By H. Boone Porter
It is both exhilarating and humbling to reflect on the breadth fo the human mind. Apart from God himself, our minds are in a sense the greatest things we know. It may be said that all the apparently greater things known to us are either known through our minds (such as the solar system, or the structure of the atom, or the movement beneath the oceans of the continental plates) or else they have been actually produced through the working of the human mind (such as the capsules that have carried men to the moon and back, or the ceiling of the Sistine Chapel, or the music of Mozart).
Of course God is the exception, for it is not by the greatness of our minds that he is perceived: rather it is he who has made himself known to us. All of the things which we make, furthermore, are made of materials which he has supplied. Our inventions, discoveries, and manufactures operate and fit together within the universe because this universe is a coherent creation already established by God. Wonderful as it is, we in fact perceive but little of it.
Many things greater than these lie hidden, for we have seen but few of his works. – Ecclesiasticus 43:32
Reflection on the greatness of the human mind is ultimately humbling. For who of us is not aware that our own mind is forgetful, easily fatigued, often in error, and dull at many points? Even the greatest thinkers have often been mistaken.
Having lived in the country for many years, there have been many days when I have seen more cows than I have people. At Roanridge, the cattle were in the pastures 365 days a year. Though the scorching summer heat, through violent winds and rain, or through driving snow or sleet, they ate their way through the day, calmly beholding the world through their rich, warm, and reassuring eyes. No wonder the Hindus long to have a cow in every neighborhood! Cows have helped me through some sad and lonely days too.
Although it must be unpleasant out-of-doors in bad weather, cows seem generally comfortable with ife, whereas we humans are so often uncomfortable, in spite of the warm and dry rooms in which so many of us spend so many hours. We not only want life but, unlike cows, we want to know the meaning of life. We want to know how we came to be here, where we are going, and how we are going to get there. We want to know why. In the long run, we cannot enjoy life unless we find meaning in it.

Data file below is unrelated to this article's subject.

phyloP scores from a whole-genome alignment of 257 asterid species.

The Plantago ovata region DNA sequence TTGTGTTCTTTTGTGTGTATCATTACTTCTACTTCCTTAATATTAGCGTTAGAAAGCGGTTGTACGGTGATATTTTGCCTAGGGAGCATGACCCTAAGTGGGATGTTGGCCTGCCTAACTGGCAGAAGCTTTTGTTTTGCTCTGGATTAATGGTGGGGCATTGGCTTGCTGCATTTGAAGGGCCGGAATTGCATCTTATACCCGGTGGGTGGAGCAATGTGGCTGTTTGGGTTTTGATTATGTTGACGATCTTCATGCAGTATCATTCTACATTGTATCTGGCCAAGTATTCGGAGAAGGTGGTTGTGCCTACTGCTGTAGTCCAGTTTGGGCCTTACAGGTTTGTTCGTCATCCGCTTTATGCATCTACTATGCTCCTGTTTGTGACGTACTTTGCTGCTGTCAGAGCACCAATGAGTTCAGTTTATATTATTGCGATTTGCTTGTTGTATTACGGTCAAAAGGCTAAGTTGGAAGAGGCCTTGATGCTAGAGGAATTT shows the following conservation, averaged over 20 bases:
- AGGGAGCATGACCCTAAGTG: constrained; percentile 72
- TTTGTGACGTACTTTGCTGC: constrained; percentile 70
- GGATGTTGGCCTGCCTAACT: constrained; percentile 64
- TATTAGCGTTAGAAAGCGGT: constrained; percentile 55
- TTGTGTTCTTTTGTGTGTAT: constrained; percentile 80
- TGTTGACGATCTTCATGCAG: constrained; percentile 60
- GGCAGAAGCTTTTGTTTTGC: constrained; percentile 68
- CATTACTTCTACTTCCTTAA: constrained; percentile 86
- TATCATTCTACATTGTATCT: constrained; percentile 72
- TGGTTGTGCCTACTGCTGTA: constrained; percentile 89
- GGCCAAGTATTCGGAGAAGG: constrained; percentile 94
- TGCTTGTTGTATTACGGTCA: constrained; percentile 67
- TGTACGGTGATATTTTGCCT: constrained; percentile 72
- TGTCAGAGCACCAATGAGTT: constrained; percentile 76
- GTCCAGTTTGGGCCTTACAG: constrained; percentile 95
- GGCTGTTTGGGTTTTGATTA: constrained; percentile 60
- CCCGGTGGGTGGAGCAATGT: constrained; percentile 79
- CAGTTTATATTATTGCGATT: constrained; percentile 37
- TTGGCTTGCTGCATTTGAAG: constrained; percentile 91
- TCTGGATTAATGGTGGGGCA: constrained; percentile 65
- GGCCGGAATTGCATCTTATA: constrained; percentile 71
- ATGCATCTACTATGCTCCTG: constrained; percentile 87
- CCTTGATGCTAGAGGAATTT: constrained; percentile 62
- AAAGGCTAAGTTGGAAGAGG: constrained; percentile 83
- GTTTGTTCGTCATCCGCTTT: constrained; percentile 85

Give a puppy a bowl of food and he usually gobbles it down without a moment’s delay. When we proudly place a bowl of carefully prepared porridge in front of our own progeny, like as not they say “why do we have to eat this?” Why, why, why indeed? “So that you can grow up to be big boys and girls, so that you too can become grown-ups, so that you too can be daddies and mummies (and can offer such unconvincing explanations to children of your own) …” Every answered question only leads the human mind to further why’s. The search for meaning, for significance, for understanding is indeed the relentless hunger of mankind.
Our restless minds constantly torment us, but they have also enabled us to domesticate cattle and cultivate wheat, to press oil from the olive and ferment the juice of the grape, and to build arches, wheels, ships, and flying machines. It is the glory of the human race that we can do all of this: it is our tragedy that we credit it to ourselves and not to our Creator. An authentically Christian humanism can always return to its fountainhead in Psalm 8, an ancient and yet profoundly contemporary poem based on the story of creation. How glorious is the name of the Lord our Governor, whose praise is above the heavens, but who has also been mindful of us, and made us but little lower than angels!
The Rev. Dr. H. Boone Porter was editor of The Living Church from 1977-1990. This article was published in our November 13, 1977 issue.